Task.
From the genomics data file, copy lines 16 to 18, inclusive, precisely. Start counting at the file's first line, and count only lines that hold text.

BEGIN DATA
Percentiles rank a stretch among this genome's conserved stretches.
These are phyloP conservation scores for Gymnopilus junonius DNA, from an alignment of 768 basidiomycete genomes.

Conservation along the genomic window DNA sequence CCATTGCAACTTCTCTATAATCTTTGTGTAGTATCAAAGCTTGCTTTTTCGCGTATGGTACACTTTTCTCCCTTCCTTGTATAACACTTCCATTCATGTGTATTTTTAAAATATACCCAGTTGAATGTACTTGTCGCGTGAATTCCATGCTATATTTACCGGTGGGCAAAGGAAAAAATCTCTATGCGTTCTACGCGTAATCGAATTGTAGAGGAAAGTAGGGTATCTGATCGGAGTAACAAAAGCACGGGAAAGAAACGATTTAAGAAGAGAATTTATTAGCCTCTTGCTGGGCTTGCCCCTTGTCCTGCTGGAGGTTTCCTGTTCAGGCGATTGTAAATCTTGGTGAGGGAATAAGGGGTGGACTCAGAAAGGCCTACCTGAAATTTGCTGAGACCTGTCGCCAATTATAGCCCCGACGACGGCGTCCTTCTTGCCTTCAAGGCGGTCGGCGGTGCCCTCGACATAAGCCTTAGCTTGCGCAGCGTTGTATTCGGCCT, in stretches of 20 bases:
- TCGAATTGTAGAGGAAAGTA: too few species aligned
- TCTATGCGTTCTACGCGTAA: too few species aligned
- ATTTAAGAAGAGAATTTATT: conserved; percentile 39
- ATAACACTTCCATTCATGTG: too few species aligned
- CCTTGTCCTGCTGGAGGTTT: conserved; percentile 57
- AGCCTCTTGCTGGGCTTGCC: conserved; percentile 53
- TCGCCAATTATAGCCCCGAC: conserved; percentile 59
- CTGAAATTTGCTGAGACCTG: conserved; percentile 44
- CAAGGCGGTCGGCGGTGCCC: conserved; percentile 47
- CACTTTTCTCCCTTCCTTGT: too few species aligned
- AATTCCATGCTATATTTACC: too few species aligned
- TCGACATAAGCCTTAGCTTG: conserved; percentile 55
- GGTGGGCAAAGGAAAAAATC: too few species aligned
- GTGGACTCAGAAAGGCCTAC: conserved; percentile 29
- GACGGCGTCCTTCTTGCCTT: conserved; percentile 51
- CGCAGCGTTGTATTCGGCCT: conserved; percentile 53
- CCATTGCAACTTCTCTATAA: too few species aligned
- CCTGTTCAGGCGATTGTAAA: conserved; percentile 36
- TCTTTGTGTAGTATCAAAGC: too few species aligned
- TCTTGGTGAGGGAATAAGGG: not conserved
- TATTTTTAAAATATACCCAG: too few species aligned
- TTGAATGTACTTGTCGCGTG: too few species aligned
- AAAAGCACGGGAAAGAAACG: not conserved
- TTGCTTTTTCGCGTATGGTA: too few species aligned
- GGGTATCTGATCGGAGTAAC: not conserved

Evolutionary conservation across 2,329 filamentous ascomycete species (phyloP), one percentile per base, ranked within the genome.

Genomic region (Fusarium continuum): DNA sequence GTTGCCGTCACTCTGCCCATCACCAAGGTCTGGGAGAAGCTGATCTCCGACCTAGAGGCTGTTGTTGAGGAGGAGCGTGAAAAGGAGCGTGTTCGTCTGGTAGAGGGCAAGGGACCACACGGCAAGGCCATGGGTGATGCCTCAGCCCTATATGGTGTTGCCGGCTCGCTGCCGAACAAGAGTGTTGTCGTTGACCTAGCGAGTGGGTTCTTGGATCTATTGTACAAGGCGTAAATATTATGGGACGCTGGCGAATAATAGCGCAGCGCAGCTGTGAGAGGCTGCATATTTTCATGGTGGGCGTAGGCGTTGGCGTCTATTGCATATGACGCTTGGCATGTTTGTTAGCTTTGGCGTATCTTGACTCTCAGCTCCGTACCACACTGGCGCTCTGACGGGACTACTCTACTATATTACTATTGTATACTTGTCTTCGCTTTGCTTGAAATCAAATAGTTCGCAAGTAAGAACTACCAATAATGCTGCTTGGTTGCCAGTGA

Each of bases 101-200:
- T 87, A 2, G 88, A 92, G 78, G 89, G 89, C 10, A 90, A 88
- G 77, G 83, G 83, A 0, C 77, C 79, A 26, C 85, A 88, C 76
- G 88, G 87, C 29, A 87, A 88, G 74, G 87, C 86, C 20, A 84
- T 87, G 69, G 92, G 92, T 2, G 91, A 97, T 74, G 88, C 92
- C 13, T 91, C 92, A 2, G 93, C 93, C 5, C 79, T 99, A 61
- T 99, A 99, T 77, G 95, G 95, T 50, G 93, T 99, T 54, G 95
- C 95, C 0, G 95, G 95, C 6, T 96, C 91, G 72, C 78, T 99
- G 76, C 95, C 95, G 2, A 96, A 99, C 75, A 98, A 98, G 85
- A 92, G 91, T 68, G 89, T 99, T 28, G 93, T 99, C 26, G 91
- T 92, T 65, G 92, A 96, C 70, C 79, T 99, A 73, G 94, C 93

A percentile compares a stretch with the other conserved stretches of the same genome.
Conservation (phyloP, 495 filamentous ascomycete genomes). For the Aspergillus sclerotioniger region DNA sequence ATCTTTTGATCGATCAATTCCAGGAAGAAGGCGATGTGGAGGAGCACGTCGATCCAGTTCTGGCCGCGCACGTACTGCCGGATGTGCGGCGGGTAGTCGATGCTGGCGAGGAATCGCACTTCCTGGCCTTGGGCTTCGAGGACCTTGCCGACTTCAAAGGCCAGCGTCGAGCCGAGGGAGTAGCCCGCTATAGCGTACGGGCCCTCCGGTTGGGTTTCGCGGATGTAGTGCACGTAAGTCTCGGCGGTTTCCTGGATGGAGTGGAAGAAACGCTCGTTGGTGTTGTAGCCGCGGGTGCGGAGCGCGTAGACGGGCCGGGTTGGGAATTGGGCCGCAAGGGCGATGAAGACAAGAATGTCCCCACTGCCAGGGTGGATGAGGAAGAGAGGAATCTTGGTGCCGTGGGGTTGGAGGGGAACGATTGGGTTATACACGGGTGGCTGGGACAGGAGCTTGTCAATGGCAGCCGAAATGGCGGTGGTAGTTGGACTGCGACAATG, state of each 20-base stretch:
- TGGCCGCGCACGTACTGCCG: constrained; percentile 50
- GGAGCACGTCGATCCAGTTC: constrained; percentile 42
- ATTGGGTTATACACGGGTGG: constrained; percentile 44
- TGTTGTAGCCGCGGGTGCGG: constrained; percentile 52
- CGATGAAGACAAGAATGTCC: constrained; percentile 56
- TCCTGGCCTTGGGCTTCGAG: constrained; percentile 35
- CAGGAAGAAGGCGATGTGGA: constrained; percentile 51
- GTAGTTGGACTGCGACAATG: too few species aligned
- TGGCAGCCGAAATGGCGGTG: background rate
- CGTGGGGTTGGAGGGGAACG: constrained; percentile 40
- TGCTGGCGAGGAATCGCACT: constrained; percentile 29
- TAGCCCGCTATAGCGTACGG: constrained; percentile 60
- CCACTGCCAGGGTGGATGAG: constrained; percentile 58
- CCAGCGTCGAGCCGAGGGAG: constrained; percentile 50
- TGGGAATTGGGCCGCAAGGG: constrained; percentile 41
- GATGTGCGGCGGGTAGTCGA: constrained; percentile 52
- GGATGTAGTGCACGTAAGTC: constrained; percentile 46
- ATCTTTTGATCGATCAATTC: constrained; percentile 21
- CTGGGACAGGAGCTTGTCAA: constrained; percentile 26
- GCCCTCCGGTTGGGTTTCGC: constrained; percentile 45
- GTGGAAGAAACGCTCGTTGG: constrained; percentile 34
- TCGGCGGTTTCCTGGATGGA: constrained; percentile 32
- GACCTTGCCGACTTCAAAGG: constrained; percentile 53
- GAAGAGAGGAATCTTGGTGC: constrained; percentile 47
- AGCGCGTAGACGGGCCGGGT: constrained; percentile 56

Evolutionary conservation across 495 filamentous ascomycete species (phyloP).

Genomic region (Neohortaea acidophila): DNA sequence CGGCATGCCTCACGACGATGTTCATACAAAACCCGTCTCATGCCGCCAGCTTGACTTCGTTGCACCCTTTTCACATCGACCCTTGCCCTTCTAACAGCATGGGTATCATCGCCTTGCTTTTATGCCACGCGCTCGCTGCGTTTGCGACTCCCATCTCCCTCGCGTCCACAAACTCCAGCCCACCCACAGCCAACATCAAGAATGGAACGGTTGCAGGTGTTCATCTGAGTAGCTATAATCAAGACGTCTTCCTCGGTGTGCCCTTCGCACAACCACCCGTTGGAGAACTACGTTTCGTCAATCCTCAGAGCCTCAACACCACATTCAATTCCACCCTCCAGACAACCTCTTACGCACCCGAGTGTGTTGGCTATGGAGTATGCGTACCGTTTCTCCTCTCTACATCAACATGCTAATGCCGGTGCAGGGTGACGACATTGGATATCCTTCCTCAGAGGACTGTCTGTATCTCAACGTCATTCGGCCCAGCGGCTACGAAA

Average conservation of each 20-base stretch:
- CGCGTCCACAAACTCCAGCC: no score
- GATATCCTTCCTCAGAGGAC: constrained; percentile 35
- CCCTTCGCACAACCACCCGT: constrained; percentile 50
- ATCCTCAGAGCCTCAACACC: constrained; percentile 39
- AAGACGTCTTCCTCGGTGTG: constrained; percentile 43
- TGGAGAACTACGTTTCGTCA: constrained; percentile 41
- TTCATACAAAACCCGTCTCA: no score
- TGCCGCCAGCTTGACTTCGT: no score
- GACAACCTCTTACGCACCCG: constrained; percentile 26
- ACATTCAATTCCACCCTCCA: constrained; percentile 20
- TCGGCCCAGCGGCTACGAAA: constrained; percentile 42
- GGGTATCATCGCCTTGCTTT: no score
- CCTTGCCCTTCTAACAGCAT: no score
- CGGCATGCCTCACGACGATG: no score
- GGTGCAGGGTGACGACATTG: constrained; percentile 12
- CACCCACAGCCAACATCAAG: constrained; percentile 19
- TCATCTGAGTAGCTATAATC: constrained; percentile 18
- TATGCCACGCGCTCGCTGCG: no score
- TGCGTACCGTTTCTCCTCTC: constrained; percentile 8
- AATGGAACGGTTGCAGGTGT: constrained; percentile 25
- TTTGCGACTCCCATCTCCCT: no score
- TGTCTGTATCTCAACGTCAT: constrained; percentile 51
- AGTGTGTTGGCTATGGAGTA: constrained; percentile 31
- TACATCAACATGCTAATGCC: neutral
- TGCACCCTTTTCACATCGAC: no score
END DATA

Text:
- GGTGGGCAAAGGAAAAAATC: too few species aligned
- GTGGACTCAGAAAGGCCTAC: conserved; percentile 29
- GACGGCGTCCTTCTTGCCTT: conserved; percentile 51